Alex Castro-Wilson: High School Superstars—When Students Become the Teachers

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Alex Castro-Wilson, 4th grade teacher at Benson Hill Elementary School, Renton School District

Alex’s pathway from high school teacher academy to paraeducator to certified teacher

How did you earn your teacher credential?

I started out in community college, first at Green River, then Highline College, got my Associate’s Degree, then transferred to Central Washington University, where I graduated with a Bachelor’s in Elementary Education and a minor in Early Childhood Education.

How long did take you?

Seven years. My journey was a little rocky. My mom and I spent some time homeless while I was in high school. I lost three family members during  a six-month period while in college. My mom suffered heart failure at one point. I tried online school for a while, as we dealt with her recovery. It was a really tough time, but I stuck with it because I knew I wanted to 

How did you pay for school?

For the first first few years, I qualified for grants and financial aid that I didn’t have to pay back. Later on, paid for school with a combination of student loans and my income as a paraeducator.

Have you taken any steps to continue your education?

Yes! I got my ELL Endorsement and Master’s in Education at Seattle University, where I learned strategic and practical ways to to better support not only English Language Learners but all kids. I'm also pursuing a Master’s in Special Education at Washington State University.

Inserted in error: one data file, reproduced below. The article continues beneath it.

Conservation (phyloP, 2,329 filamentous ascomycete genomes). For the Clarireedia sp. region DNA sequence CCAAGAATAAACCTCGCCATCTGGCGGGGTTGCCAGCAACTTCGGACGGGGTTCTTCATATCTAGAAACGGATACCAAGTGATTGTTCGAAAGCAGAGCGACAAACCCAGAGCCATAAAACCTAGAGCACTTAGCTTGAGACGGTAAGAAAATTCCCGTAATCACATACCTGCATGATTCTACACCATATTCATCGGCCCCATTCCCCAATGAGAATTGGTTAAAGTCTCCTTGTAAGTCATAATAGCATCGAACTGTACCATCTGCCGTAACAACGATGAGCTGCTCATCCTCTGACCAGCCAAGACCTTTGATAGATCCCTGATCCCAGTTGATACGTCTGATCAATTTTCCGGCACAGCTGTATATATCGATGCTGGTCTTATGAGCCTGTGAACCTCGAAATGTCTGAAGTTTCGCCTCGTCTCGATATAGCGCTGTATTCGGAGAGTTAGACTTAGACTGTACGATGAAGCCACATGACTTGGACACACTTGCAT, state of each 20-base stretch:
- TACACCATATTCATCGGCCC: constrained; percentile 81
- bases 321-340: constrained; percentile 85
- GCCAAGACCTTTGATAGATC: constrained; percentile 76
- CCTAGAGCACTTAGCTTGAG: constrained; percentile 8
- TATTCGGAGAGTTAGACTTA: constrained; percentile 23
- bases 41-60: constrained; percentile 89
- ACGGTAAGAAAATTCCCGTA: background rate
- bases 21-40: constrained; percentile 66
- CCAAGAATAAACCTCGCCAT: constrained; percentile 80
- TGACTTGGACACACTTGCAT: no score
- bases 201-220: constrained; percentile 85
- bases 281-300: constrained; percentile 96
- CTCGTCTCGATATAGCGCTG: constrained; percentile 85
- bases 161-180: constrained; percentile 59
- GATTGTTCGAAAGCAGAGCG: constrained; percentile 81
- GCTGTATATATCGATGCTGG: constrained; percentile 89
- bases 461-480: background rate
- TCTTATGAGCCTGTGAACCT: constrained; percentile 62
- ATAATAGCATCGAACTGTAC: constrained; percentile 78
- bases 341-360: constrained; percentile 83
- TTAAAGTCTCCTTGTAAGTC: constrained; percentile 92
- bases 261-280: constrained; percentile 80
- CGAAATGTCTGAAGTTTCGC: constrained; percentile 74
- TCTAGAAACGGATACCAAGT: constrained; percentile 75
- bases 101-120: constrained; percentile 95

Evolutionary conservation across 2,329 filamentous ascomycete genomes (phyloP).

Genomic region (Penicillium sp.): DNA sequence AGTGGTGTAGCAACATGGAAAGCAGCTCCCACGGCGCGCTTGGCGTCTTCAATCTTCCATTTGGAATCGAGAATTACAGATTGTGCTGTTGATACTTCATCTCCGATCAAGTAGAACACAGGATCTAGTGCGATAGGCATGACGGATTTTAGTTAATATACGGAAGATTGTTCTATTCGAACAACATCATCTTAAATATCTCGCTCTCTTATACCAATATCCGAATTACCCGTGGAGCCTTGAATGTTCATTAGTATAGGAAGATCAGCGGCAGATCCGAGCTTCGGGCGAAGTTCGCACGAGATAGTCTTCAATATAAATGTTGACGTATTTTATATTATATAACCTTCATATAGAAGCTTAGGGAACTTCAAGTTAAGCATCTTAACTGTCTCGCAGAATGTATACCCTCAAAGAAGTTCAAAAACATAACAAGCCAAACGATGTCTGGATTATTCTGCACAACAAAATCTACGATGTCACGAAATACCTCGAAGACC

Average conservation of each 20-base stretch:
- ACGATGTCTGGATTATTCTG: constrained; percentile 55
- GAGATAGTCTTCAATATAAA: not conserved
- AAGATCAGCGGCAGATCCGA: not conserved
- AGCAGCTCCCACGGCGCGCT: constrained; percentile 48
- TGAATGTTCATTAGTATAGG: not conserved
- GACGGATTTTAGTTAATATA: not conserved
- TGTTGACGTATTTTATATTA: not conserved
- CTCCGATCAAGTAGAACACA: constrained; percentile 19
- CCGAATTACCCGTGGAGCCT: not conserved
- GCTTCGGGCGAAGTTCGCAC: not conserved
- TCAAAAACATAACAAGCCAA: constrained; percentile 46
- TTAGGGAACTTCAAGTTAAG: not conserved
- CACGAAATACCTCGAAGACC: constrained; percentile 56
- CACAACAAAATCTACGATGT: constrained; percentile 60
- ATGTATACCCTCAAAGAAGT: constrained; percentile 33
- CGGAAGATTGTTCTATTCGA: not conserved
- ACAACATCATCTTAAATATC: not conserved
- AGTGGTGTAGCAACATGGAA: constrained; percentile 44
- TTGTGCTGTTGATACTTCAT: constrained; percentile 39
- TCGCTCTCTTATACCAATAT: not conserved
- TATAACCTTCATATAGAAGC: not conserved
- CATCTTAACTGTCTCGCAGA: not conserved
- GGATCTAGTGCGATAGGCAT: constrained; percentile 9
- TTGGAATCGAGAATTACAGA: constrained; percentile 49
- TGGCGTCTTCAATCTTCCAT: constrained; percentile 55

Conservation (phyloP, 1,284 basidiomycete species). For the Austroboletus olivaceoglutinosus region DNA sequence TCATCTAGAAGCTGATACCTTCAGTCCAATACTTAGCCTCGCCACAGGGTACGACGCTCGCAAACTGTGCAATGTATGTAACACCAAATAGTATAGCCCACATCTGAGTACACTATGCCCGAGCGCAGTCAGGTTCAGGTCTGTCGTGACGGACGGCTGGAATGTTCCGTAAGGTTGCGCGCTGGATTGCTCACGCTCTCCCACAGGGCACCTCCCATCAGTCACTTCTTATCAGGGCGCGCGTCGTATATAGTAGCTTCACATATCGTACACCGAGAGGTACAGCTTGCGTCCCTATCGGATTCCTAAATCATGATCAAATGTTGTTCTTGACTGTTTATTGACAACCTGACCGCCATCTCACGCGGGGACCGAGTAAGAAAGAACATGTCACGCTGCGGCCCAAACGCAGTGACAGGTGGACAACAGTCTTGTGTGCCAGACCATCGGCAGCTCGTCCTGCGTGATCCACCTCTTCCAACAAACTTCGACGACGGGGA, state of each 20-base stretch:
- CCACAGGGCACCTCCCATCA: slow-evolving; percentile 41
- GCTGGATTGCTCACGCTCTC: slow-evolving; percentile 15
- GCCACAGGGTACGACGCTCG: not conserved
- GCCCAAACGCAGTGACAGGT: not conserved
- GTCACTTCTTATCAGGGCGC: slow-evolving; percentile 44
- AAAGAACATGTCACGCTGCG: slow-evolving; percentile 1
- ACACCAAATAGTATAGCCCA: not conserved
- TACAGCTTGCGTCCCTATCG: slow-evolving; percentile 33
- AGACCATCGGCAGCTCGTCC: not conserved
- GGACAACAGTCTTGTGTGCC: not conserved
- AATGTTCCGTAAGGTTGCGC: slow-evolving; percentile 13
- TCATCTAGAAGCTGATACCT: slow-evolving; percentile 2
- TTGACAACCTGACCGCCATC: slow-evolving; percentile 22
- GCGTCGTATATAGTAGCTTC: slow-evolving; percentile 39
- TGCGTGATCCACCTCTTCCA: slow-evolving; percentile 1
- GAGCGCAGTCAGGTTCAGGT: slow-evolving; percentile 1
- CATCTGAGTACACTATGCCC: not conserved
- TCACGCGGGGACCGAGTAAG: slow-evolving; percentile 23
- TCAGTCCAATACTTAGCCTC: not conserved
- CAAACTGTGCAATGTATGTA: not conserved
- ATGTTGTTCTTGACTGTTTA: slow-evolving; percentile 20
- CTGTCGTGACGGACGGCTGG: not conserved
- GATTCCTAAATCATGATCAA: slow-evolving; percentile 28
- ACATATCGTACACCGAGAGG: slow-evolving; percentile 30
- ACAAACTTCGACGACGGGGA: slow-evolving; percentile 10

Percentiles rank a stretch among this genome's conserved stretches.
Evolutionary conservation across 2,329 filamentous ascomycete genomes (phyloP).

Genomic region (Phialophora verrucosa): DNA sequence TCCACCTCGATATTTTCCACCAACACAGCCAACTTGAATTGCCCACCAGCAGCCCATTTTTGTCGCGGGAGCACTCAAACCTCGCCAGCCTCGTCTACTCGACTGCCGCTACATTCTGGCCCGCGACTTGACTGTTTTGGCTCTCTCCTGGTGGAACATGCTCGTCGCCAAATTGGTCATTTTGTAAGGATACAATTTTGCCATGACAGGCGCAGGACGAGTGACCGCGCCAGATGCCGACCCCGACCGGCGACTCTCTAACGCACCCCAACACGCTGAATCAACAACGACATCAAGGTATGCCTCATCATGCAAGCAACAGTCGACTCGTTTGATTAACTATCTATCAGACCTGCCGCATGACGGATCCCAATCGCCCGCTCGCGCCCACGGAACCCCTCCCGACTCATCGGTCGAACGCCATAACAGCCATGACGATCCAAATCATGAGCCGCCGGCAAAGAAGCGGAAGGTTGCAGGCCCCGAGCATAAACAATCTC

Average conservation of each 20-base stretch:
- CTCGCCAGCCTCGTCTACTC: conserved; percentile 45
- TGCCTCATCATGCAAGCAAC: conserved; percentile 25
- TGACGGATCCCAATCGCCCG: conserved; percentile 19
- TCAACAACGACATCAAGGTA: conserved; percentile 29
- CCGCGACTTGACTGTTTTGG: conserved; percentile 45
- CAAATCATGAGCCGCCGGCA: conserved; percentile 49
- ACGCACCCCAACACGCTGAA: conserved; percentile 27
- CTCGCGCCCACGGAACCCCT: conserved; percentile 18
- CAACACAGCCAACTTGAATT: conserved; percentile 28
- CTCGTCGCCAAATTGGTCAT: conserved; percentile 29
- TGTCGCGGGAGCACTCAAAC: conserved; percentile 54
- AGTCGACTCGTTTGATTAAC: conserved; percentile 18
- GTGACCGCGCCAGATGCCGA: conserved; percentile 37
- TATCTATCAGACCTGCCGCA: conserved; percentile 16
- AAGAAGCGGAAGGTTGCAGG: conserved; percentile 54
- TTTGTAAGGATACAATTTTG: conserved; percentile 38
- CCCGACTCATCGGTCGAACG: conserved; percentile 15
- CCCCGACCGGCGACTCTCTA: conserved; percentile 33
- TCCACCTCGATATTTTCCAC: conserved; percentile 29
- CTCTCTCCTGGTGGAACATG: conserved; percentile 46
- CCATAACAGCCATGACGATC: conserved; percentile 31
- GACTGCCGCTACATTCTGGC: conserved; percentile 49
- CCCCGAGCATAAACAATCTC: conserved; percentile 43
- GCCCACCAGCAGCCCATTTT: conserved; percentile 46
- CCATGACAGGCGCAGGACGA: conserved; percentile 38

Learn more about Alex Castro-Wilson's Why

More about Recruiting Washington Teachers

Recruiting Washington Teachers (RWT) is a Grow Your Own high school teacher academy created in 2007 that aims to diversify the educator workforce, close the opportunity gap, and diminish the teacher shortage by encouraging underserved, multicultural, and multilingual students to become educators.

The Bilingual Education Initiative (BEI), launched in 2017, works to achieve the same goals, with a focus on developing future bilingual educators. 

The goal of both programs is not only to inspire more students of color to become certified teachers, but also education leaders who make a difference in their communities.

“[RWT] gave me a sense of purpose and it made me find a reason to come to school. All this time I thought there was something wrong with me for how I struggled in school until I joined [the] teacher academy and learned how to be a better student and ho w my teachers could better support me and my unique needs and learning challenges.”

— RWT student in Recruiting Washington Teachers’ 2019-20 Annual Report.

Visit for more information about steps you can take during high school to prepare for a career in teaching.

Questions? Go to our Becoming an Educator tool to connect with an Educator Pathway Navigator who can respond to questions specific to your situation.